Sediment cores were collected to investigate multiple stresses on Clear Lake, California, USA, through the period of European occupation to the present day. Earlier workers suggested the hypothesis that the use of mechanized earthmoving equipment, starting in the 1920s and 1930s, was responsible for erosion, mercury (Hg) contamination, and habitat loss stresses. Cores (;2.5 m in depth) were collected in 1996 and 2000 from each of the three arms of the lake. Carbon-14 dating suggests that these cores represent as much as 3000 years of the lake’s history, beginning long before European settlement. Total mercury (TotHg) and methylmercury (MeHg), dry matter, water, carbon, nitrogen, phosphorus, sulfur, and the stable isotopes 13C and 15N were measured at 5-cm intervals. Nearly all parameters show major changes at depths of 58–135 cm, beginning at ca. 1927 (dated with 210Pb). Accepting this date for concomitant major changes in seven cores yields an estimated 8.6 mm/yr average sedimentation rate after 1927. Pre-1927 sedimentation rates were ;1 mm/yr. Total mercury and MeHg, dry matter, phosphorus, and 15N increase significantly, whereas nitrogen, sulfur, carbon, and water content decrease significantly above the 1927 horizon. Both TotHg and MeHg show extremely large increases (roughly 10-fold) above the 1927 horizon. A peak in inorganic deposition rate and minimum values for percentage of water is present at depths corresponding to ca. 1970. Interestingly, the first 75 years of European settlement in the Clear Lake basin (including the most productive years of the Sulphur Bank Mercury Mine) appeared to have had undetectable effects on lake cores. Changes since 1927 were dramatic.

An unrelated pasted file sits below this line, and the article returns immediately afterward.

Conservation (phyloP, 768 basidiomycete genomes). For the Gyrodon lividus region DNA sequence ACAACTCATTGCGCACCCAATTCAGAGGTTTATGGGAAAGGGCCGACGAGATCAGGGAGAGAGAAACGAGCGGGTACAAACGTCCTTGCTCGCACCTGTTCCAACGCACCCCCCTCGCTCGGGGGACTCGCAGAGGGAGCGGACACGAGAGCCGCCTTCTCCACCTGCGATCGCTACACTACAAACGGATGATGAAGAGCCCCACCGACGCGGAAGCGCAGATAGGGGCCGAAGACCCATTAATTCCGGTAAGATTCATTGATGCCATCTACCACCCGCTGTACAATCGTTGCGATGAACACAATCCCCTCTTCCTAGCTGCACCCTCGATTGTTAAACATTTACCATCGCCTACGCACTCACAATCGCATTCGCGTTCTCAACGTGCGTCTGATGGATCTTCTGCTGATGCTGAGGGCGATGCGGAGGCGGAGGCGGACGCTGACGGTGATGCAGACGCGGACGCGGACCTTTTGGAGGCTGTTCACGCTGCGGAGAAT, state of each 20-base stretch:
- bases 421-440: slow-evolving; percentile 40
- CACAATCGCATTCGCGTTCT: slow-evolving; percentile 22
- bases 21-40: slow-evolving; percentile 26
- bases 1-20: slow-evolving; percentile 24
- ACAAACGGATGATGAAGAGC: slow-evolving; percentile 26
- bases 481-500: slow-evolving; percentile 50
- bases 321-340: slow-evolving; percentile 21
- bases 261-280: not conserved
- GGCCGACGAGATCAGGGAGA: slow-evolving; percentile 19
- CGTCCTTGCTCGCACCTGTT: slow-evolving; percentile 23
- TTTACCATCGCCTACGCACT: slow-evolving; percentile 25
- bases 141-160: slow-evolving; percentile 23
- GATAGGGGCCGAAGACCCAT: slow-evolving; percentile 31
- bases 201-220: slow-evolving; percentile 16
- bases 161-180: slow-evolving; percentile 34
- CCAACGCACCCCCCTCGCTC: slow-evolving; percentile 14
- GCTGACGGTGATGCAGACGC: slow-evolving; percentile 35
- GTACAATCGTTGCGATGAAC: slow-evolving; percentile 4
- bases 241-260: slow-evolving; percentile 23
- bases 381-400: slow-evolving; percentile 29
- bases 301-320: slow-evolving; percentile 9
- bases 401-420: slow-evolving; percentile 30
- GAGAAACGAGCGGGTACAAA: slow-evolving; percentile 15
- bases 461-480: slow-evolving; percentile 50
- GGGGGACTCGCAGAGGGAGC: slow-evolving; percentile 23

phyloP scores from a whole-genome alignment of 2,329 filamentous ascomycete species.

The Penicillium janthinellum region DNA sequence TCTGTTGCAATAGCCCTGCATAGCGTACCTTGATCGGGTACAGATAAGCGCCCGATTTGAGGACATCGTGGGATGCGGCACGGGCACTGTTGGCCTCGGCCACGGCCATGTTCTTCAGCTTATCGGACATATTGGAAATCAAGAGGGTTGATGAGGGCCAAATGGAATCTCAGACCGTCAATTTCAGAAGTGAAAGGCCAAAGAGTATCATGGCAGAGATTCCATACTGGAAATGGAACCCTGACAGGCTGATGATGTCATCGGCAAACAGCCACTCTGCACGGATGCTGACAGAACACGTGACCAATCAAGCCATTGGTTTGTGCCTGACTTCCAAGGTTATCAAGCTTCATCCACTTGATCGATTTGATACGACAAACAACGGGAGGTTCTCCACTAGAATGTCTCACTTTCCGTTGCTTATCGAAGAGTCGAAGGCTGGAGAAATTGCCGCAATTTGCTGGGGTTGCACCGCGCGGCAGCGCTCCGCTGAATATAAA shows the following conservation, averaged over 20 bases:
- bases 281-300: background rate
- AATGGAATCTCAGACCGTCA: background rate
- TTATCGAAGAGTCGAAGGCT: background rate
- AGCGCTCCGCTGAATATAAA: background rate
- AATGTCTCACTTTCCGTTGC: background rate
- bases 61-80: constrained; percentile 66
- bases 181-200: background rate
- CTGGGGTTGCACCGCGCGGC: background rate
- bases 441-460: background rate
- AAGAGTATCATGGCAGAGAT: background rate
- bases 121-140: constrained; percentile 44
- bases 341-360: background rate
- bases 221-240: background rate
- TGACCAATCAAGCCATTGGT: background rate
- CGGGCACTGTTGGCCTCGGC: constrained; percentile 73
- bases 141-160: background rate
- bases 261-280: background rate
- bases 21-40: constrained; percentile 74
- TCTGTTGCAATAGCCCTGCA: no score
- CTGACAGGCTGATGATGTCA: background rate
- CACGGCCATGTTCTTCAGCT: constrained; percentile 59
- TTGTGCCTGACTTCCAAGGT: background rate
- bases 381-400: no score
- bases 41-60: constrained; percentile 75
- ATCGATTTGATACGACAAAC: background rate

The large increase in Hg beginning about 1927 corresponds to the use of heavy equipment to exploit the ore deposit at the mine using open-pit methods. Increases in sediment deposition from increased earthmoving in the basin and sulfate loading from the mine are the most likely explanations for the dramatic changes seen in the post-1927 sections of the cores.